You must sleep some time between lunch and dinner, and no half-way measures. Take off your clothes and get into bed. That’s what I always do. Don’t think you will be doing less work because you sleep during the day. That’s a foolish notion held by people who have no imagination. You will be able to accomplish more.
Well, I must say, it is edifying to know that Sir Winston Churchill and I are on the same page.
I don’t just like naps; I adore them. . . and sometimes that’s a little embarrassing. Napping seems so, so–I don’t know–lazy and inefficient. It was much easier to justify when I could pawn it off on my children. I guarded their nap time like the Swiss Guard protects the Pope. But now that they refuse to nap with a red hot passion I’ve had to own up to it–it is really about my nap time.
Truth is, I’ve always been this way. During college, I loved nothing more than rushing back from class to take an afternoon nap. When I moved to D.C. I was horrified to learn that daily naps were not acceptable in the real world (dark days, indeed). But, at least I was able to eek out a nap or two on the weekends. Now that I no longer number in the daily workforce I can pretty much juggle my schedule around to find twenty minutes for a nap.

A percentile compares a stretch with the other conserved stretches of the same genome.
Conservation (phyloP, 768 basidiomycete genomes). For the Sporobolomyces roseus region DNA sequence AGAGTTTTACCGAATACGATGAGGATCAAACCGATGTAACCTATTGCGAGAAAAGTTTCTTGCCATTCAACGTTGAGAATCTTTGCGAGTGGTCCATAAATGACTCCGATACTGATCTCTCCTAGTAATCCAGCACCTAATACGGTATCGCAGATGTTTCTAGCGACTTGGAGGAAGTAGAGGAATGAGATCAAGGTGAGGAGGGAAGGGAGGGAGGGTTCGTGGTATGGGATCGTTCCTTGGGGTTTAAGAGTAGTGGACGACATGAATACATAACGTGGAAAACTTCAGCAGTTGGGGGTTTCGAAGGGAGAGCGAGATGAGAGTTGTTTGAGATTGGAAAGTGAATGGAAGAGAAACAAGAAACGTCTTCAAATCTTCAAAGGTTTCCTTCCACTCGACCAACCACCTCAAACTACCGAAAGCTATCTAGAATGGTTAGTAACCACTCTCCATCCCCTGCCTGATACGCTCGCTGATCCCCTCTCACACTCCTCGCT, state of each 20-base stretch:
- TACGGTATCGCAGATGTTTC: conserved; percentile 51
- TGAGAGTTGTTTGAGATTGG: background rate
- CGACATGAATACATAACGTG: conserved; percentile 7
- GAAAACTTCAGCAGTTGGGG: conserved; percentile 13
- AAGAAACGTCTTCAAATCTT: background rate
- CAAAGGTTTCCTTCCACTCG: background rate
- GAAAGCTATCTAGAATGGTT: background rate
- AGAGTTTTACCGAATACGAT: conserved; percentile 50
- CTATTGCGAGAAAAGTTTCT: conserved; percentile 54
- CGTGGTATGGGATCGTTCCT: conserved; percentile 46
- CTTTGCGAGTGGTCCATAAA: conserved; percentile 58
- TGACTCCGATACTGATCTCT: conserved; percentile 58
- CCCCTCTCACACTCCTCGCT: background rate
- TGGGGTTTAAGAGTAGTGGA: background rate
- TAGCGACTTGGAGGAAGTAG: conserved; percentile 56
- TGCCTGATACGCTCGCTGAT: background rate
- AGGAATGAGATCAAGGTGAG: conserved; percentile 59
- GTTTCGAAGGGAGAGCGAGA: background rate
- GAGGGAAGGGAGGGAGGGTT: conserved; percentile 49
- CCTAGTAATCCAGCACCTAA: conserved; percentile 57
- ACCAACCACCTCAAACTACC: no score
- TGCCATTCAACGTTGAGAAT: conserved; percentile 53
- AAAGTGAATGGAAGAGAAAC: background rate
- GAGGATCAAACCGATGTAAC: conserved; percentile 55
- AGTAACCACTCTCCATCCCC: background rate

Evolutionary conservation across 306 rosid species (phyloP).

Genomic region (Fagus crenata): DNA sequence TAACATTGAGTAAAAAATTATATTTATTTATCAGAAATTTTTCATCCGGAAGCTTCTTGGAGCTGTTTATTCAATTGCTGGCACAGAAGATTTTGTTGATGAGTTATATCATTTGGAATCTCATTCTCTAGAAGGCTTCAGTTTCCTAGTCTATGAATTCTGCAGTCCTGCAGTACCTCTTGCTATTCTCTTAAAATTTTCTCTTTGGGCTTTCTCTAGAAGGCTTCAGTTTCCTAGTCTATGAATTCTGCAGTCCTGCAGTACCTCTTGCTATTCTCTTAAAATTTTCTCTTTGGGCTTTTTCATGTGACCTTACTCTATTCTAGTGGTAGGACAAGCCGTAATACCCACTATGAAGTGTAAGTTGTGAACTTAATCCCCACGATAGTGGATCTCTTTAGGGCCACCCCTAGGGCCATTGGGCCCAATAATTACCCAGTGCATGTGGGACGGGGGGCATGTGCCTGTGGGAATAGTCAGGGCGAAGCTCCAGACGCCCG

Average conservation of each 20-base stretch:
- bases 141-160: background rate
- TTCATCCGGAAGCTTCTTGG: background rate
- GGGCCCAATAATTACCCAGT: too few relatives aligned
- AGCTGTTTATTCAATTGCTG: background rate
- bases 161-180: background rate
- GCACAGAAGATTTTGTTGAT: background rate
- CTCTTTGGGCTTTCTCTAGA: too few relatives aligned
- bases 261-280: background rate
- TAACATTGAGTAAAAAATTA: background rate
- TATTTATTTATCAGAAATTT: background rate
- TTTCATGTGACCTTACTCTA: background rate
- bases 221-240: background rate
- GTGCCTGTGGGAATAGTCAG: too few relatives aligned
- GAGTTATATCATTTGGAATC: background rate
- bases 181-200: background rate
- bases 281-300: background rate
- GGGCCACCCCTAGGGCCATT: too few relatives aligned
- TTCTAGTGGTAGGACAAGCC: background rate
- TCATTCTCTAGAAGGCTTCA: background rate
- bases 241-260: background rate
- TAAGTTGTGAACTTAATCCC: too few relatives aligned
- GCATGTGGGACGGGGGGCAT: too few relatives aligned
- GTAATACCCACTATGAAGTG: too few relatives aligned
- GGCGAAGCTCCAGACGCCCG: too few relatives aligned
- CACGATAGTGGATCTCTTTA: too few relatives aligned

And I am here to tell you that it is what gets me through the day.
Oh, sure, there are numerous studies now showing that a nap is good for productivity and health. And history is replete with famous nappers, but I don’t need any of that to prove what I already know. By checking out for a few minutes, I am able to come back to the day refreshed with new energy and creativity. More than once, a plot line that has had me flummoxed somehow works itself out during those twenty minutes of sweet slumber.
And if naps helped Churchill lead the British through World War II, well then, I rest my case (pun intended).